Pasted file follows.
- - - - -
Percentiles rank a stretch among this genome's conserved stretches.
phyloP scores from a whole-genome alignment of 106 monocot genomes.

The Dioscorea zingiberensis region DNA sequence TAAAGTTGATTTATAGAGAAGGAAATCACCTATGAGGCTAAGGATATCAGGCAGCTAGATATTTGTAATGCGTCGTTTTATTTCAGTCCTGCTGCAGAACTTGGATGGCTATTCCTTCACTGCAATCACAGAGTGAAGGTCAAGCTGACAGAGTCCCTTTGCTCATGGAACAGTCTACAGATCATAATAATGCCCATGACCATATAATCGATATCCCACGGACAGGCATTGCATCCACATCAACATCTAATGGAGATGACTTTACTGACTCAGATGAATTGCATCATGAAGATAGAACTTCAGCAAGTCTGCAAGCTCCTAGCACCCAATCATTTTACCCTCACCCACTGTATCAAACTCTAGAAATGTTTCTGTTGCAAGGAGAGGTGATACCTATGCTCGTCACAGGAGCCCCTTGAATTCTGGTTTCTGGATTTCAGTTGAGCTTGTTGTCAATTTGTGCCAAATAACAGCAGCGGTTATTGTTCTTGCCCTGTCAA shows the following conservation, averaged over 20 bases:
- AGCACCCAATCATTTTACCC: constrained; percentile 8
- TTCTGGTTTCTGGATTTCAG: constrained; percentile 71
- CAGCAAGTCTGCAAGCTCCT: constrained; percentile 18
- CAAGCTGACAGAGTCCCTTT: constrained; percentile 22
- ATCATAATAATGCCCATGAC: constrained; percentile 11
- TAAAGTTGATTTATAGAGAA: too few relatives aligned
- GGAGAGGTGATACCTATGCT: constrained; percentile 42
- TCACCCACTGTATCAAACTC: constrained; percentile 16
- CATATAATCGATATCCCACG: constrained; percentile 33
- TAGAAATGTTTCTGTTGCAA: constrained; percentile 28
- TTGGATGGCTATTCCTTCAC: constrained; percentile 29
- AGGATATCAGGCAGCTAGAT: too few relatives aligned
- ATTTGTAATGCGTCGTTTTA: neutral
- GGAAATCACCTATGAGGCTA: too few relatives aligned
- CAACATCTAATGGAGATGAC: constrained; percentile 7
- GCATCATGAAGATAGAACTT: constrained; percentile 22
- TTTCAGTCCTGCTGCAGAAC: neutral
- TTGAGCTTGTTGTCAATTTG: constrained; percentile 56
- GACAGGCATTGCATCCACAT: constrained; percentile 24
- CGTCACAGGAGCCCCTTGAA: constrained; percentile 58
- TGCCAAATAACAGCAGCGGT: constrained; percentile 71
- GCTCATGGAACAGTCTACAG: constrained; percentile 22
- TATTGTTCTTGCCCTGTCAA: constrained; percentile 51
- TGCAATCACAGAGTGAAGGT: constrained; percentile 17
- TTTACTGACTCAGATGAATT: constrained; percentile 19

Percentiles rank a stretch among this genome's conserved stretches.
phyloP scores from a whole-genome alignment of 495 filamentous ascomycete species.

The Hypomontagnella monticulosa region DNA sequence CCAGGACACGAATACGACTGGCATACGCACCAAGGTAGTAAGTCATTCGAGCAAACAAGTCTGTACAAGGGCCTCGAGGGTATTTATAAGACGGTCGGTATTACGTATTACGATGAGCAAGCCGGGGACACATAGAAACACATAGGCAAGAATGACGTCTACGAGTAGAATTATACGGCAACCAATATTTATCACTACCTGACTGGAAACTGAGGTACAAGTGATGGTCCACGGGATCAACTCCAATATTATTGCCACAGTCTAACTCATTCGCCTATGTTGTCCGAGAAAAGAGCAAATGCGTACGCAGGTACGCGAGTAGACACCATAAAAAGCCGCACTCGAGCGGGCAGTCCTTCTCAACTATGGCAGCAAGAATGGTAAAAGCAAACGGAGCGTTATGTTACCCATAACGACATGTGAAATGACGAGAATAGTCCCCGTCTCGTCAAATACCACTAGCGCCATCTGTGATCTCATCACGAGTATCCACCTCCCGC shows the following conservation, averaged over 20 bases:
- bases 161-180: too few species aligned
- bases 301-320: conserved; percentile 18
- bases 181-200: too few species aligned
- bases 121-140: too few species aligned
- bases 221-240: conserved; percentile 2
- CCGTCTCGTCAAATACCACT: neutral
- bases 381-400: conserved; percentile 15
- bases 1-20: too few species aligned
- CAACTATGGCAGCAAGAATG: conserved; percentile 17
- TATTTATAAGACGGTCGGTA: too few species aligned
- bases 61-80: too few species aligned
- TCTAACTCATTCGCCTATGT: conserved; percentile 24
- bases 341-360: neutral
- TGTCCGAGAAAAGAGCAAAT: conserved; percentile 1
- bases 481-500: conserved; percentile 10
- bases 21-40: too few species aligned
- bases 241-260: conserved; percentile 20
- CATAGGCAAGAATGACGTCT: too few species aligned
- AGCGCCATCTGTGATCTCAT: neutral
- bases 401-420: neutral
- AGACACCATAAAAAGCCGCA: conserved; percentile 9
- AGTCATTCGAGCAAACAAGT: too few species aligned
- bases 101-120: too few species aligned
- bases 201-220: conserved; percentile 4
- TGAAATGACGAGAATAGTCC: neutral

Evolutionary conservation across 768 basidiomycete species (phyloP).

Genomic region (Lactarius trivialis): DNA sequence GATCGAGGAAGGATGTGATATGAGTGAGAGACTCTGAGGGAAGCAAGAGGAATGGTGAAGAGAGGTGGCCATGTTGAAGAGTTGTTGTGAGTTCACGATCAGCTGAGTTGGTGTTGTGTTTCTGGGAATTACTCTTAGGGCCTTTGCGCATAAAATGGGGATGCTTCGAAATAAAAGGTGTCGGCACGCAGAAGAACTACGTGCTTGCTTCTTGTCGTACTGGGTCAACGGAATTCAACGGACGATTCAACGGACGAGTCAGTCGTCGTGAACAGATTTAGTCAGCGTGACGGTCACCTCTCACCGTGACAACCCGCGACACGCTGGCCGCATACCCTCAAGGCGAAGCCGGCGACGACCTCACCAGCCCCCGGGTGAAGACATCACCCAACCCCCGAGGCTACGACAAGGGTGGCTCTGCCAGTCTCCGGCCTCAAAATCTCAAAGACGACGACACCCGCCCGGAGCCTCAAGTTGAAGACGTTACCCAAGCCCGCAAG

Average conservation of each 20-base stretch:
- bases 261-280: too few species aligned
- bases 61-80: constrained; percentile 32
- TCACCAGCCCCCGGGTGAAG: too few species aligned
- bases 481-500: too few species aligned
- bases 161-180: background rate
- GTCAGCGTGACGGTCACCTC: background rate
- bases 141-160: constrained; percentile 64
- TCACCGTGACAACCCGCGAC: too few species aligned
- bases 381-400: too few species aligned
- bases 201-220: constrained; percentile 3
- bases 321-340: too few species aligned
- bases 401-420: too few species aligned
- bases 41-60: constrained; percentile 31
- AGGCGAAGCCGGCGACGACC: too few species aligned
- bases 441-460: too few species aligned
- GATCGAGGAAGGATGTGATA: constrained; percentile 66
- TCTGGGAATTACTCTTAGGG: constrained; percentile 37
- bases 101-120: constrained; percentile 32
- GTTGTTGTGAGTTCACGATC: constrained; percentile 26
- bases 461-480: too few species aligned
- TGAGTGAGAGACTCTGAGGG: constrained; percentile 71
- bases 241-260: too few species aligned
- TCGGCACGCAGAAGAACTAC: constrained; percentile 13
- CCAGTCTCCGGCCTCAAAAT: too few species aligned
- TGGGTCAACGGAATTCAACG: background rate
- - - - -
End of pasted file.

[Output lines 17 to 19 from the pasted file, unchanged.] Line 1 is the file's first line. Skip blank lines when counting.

- GGAAATCACCTATGAGGCTA: too few relatives aligned
- CAACATCTAATGGAGATGAC: constrained; percentile 7
- GCATCATGAAGATAGAACTT: constrained; percentile 22